Saturday, December 10, 2011

Alberto Contador: A Lot of Blather

Whew.  There was an incredible amount of simpering about the mistaken positive test of Alberto Contador for clenbuterol: a known anabolic steroid commonly abused in cycling to enhance performance.  Equally perplexing was the incredible amount of leniency shown by the Spanish authorities who concluded that the positive clenbuterol test could be explained by eating contaminated steak imported from Spain into France during a second rest day dinner of the 2010 Tour de France.  The Spanish Sport Federation acceptance of the Alberto Contador alibi was an incredible leap of pariah faith; meat as a source of contamination that would test positive by modern valid and reliable testing currently used by WADA accredited laboratories was declared an impossibility by some medical experts. The whole farce was compounded with an incredible exoneration by the Spanish Spot Federation that supposedly adhered, as a World Anti Doping Agency (WADA) signatory to the sacrosanct, ironclad rule of strict liability, or the notion that an athlete is responsible for the chemicals that are contained within their bodies, in proper ratios, whether legal or illegal.  The concept of strict liability was the guiding principal of the Richard Young WADA code; sacrosanct and unsuccessfully unchallenged by any athlete in the history of doping arbitration, and this bedrock principal should never be modified under any considerations ever.  There must have been a breakdown in communication, or a brief period of lunacy, by the Spanish Sport Federation who for inexplicable selfish reasons, forgot to enforce the golden standard.  WADA calls for harmony of all adherents whether it be the laboratories or case management and detractors are sadistically prodded back into line with electric devises, like cattle.

It must have been quite a shock to WADA when the Spanish decided to protect their cycling hero by accepting insidious propositions by blatantly ignoring the universal concept of strict liability; a concept that has caused an amazing amount of pain and suffering among innocent athletes who made silly mistakes or who acted in ignorance.  But under the WADA dialectic silly mistakes or ignorance are unforgivable and indicate intent.  Even in rare cases where it can be conclusively proven that intent be absent, suspensions and loss of income and prestige continues unabated, only for a shorter duration.  And this cornerstone founding principal of the war against doping; strict liability: would continue a gilded guiding principal, except for the fact that these nation states continue to insist on ignoring the obvious test results that prove doping, and substitute fictional fables in order to protect their favorite sons reputations against unfair onslaughts from vindictive skeptics who are intent upon debasing a honest athlete's character.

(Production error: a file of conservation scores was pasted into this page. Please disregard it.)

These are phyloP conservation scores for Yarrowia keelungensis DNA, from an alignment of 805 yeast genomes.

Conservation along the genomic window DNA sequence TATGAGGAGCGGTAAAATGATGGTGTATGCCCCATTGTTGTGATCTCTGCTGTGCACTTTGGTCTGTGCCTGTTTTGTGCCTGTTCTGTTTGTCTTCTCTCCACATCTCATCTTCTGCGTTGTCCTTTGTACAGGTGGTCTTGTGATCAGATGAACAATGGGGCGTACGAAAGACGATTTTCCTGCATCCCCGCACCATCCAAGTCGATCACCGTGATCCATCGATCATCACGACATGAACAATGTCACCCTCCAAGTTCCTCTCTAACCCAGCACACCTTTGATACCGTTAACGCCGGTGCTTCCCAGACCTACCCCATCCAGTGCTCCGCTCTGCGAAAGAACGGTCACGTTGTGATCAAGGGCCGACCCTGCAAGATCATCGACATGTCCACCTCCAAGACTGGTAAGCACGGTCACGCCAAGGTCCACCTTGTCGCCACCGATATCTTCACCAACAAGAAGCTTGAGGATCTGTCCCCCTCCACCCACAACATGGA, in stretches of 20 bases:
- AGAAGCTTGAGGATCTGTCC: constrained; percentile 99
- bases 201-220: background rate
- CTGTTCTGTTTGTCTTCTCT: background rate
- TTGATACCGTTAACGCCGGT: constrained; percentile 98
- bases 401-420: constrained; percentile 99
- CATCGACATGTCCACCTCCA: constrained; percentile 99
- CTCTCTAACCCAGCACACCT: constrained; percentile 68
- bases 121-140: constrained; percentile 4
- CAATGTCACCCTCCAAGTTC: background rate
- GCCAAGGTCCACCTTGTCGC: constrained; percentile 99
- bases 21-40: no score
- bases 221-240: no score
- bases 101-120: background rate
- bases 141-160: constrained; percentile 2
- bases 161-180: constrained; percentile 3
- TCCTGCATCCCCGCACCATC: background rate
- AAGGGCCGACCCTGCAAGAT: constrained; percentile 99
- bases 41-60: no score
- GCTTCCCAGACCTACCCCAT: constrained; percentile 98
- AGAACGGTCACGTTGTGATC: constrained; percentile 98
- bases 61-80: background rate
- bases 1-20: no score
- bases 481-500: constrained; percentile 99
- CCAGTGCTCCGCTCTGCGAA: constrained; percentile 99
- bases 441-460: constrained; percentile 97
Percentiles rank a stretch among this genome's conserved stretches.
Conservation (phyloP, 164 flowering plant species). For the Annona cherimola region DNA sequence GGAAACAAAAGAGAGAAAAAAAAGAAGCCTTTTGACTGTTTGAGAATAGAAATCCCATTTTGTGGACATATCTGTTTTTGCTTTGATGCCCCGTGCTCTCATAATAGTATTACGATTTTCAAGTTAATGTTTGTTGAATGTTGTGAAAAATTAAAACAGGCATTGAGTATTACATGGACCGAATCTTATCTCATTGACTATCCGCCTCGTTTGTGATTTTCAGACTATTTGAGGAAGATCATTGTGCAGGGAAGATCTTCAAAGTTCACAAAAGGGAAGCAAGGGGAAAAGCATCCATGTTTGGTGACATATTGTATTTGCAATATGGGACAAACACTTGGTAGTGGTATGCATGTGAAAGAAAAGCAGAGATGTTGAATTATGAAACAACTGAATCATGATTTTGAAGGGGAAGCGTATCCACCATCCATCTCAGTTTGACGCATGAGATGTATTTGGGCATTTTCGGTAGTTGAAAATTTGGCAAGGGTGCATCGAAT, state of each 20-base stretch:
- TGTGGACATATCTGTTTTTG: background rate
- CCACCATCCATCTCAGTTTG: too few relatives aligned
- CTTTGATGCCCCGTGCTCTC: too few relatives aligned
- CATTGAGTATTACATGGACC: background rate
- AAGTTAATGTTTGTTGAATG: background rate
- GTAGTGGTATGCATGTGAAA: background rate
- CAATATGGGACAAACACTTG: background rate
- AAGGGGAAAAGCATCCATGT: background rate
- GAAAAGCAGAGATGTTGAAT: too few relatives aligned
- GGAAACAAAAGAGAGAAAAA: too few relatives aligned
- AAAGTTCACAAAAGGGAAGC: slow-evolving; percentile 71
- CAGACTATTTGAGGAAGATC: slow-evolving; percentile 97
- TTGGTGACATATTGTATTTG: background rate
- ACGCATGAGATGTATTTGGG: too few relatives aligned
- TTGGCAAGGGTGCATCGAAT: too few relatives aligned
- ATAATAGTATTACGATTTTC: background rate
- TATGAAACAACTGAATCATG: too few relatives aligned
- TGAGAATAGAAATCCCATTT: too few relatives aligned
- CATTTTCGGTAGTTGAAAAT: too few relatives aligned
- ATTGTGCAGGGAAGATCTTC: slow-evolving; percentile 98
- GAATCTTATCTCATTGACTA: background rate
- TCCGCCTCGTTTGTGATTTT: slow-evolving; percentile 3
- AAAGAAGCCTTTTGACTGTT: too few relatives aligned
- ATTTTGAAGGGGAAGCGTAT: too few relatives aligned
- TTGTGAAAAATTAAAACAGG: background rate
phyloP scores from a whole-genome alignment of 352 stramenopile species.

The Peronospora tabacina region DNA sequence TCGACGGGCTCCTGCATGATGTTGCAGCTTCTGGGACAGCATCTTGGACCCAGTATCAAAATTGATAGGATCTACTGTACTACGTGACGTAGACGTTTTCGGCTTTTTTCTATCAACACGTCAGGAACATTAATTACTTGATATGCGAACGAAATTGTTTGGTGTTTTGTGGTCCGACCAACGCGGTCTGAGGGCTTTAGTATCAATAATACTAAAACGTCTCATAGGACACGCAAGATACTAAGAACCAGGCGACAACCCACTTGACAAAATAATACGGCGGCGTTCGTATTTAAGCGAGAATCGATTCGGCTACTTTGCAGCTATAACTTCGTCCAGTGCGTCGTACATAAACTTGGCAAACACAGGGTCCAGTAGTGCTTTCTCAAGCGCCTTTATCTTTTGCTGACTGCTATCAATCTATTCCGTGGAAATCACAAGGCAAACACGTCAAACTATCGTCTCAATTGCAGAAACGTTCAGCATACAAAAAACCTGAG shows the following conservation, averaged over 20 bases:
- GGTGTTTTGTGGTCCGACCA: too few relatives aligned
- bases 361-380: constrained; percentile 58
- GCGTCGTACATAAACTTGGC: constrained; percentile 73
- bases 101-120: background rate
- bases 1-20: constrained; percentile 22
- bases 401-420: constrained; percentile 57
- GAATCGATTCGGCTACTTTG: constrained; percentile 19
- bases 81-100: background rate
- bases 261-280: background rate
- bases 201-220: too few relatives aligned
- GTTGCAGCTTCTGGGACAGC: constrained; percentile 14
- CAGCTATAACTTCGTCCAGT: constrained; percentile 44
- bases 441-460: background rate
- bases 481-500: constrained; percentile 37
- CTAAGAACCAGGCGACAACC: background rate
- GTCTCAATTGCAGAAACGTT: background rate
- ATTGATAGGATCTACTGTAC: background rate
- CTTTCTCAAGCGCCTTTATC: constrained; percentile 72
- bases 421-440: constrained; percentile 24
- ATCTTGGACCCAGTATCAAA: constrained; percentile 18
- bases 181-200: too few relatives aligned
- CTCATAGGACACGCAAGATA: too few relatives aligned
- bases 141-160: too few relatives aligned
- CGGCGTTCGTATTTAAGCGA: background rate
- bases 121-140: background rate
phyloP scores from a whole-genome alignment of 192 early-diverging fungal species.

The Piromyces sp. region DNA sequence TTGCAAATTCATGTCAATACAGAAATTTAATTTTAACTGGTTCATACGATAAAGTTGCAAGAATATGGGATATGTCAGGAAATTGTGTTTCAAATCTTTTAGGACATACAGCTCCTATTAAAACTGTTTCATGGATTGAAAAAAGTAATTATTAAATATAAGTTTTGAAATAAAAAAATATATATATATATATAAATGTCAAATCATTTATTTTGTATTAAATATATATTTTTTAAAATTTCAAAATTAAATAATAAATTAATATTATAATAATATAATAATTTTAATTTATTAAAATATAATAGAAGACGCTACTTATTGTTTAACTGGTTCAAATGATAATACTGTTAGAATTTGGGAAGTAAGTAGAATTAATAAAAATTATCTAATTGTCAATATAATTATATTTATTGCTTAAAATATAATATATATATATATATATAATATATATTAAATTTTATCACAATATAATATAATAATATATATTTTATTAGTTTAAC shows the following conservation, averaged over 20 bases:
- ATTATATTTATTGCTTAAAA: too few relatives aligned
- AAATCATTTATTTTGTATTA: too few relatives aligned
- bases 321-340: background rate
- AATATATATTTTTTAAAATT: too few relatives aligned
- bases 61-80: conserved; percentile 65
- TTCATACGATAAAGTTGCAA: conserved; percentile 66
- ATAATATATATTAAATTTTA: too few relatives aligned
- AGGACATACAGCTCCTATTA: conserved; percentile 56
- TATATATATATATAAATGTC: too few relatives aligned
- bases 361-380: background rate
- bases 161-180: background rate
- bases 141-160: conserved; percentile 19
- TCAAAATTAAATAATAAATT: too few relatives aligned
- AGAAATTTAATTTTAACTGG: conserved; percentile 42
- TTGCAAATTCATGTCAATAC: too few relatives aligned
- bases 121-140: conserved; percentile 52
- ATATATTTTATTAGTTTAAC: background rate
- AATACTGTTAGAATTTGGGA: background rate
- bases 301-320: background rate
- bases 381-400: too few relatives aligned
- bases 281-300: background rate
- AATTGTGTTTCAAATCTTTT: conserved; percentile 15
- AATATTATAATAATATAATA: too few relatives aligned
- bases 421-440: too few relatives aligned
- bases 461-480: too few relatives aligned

Not that WADA or it's signatories need any examples on how to defame character, although after the demise of Dick Pound there has been a vast improvement.  Alberto Contador and his legal team have insisted that the Court of Arbitration of Sport plug the leaks, after all, the arbitration hearings are to be held in "strict confidence" to protect the athlete from arbitrary and unfair assaults from the media, blogs, and other assorted riffraff.  Perhaps the paranoia generated from the cruel and unreasonable assault upon hapless Floyd Landis made these WADA people reconsider their own orchestration of the media and riffraff attacks.  Incredibly, in the new evolutionary theory of fairness WADA has initiated a new era of caution; warning their people to shut up and let justice prevail.

So will justice prevail?  There were hints that WADA was even considering modifying the golden standard of strict liability and concede that accidents happen even in the presence of a prohibited substance residing within the body of a "cheater," considering the formerly unheard of pleas of accident or ignorance, but only in exceptional cases, and only with certain known anabolic steroids, like clenbuterol, and only if the athlete happens to be an international favorite like Alberto Contador.  As of days of yore, all other athletes and performance enhancing substances would have to adhere to the "old standard of strict liability" and serve the minimal bans as before, without exception.  Whether modification of the strict liability rule would have been an improvement or a liability in the case of Alberto Contador, with his lame excuses, and accepting the fact that other athletes would provide similar lame excuses as to the cause of known anabolic steroid positive tests, it is difficult to conceive of a proper cost- benefit analysis as a guide for leniency in relaxation of the enforcement of strict liability rules as a proper action, considering human nature and the need to succeed under any circumstance where the ends justify the means.  So you see the modification of the rule does not seem so clear cut and may invite others to engage in practices that would support a deception of detection, a hoodwinking of the fools, and money and fame in a sport event that is based on evil acts.

In any case the Court of Arbitration of Sport decision, rightly or wrongly, will closure on Alberto Contador  soap opera.  At last.